A court in Egypt has ordered that ousted President Mohamed Morsi be detained over a string of accusations, including killing soldiers.
Official MENA news agency reported on Friday that investigating Judge Hassan Samir had confronted Morsi with evidence during his questioning.
However, the report did not mention where or when the ousted president had been questioned.
Morsi faces accusations including arson, destruction of prison records and “collaboration with Hamas (Palestinian resistance movement) to undertake aggressive acts in the country, attacking police facilities, officers and soldiers.”
The report also accused Morsi of “killing some prisoners, officers and soldiers deliberately and with prior intent,” adding the accusation of “kidnapping some officers and soldiers.”
The allegations go back to the final days of the rule of Egypt’s former dictator Hosni Mubarak in early 2011.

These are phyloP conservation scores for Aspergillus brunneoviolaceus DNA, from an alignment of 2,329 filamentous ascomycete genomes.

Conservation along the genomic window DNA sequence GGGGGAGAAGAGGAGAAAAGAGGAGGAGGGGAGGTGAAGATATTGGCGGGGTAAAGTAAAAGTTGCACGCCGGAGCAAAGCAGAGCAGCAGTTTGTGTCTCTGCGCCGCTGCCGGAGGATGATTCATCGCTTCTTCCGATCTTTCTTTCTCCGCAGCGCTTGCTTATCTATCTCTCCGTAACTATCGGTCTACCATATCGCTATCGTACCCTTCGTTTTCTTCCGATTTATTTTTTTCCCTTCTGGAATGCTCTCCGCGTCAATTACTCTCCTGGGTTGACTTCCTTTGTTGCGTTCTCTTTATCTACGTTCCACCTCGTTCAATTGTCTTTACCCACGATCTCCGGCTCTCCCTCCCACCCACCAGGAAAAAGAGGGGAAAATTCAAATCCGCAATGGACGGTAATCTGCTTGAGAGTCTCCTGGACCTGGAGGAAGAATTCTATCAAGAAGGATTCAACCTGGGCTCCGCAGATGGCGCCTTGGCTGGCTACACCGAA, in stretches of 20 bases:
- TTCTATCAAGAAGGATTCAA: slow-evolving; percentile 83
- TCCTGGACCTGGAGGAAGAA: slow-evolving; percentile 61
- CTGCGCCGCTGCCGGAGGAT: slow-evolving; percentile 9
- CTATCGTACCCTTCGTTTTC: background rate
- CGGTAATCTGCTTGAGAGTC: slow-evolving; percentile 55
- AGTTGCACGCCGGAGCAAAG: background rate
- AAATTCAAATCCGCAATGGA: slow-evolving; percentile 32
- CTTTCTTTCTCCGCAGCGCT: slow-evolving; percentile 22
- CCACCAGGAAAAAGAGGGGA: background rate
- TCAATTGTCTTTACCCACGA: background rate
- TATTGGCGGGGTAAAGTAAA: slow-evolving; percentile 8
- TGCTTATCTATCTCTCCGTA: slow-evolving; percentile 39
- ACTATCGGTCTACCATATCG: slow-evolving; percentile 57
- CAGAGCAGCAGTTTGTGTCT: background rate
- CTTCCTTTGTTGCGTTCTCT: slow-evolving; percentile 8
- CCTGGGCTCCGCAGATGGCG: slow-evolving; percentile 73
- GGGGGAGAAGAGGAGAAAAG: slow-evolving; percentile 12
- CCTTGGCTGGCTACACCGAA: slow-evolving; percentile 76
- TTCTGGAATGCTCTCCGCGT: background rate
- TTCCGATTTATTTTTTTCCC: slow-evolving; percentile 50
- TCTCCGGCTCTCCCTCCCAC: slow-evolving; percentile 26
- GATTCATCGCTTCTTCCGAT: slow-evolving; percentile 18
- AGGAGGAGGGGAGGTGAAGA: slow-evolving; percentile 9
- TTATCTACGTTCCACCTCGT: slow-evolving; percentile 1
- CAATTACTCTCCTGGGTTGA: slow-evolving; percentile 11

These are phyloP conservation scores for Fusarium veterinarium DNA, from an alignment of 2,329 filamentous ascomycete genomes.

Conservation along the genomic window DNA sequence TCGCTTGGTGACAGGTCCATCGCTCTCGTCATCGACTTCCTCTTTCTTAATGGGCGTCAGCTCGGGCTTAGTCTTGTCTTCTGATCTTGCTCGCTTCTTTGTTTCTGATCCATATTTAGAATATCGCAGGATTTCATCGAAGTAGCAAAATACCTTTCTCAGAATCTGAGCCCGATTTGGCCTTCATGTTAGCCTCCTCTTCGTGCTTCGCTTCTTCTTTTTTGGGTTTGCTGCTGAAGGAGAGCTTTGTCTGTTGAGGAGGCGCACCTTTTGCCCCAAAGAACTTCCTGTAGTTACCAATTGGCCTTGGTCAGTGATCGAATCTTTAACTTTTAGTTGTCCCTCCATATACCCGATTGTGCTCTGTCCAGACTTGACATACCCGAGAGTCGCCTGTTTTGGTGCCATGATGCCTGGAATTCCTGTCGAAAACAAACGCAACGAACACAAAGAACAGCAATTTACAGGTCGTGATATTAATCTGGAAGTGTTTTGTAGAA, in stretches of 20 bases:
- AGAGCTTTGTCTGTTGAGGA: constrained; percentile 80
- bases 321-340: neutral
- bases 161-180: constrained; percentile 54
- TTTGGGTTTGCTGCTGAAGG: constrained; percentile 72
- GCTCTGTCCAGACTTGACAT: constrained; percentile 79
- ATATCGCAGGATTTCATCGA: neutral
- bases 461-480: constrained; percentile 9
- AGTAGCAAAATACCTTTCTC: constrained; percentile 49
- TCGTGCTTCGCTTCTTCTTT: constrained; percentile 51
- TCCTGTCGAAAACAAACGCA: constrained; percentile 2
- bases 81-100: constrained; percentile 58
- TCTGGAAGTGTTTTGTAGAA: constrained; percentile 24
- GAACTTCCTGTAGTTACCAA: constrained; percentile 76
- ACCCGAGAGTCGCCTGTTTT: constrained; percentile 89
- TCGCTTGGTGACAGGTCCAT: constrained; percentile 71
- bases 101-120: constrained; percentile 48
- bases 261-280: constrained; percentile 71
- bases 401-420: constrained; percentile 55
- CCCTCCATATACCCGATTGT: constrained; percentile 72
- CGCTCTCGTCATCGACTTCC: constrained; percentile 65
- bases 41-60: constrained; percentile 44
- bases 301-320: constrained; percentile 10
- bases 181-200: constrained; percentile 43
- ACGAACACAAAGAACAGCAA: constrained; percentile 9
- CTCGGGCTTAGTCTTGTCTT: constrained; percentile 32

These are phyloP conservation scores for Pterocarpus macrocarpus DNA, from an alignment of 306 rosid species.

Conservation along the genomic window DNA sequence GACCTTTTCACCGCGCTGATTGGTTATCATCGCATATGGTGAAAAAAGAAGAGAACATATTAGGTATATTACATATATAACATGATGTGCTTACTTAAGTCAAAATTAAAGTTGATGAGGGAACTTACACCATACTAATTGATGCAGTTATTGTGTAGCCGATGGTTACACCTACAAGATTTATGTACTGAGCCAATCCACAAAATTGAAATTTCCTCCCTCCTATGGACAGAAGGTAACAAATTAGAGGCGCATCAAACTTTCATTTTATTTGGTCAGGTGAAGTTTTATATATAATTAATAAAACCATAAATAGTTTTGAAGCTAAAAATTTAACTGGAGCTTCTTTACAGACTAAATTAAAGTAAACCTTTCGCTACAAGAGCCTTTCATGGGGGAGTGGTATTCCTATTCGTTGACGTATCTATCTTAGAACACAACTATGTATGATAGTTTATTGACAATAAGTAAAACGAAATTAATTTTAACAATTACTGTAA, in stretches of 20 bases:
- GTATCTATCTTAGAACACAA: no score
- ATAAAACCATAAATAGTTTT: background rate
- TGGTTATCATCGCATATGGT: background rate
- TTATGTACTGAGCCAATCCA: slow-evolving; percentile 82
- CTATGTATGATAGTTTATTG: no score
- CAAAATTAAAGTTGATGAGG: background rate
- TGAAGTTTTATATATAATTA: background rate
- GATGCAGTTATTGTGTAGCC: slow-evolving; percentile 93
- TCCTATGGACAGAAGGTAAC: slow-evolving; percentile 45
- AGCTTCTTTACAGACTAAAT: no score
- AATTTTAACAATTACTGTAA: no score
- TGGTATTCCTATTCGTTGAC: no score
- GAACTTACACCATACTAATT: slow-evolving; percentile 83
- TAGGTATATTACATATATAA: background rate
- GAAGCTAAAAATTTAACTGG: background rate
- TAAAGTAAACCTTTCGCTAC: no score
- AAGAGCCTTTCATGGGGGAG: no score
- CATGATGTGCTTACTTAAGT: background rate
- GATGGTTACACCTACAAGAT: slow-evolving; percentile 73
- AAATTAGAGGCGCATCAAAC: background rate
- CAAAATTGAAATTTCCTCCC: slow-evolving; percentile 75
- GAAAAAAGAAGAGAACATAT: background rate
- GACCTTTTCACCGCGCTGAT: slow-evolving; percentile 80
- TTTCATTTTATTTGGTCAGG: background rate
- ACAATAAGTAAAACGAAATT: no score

Late January 2011, Morsi and some members of the Muslim Brotherhood escaped from prison.
Meanwhile, Gehad El-Haddad, a spokesman for the Brotherhood denounced the accusations as “ridiculous,” saying they mark the return of the “old regime” of Mubarak.
Tension has intensified in Egypt since the head of Egypt’s armed forces, General Abdel-Fattah al-Sisi, said on July 3 that Morsi was no longer in office. He also suspended the constitution and dissolved the parliament.
The court order comes as Egypt braces for yet another Friday of massive rival demonstrations by supporters and opponents of Morsi.
Sisi had called for nationwide protests for Friday. Egypt’s army chief said in a speech on Thursday that the nationwide move will give the army a mandate to fight “violence and terrorism,” which have engulfed Egypt following the ouster of Morsi.
Since his ouster, Morsi has been held by the army at an undisclosed location.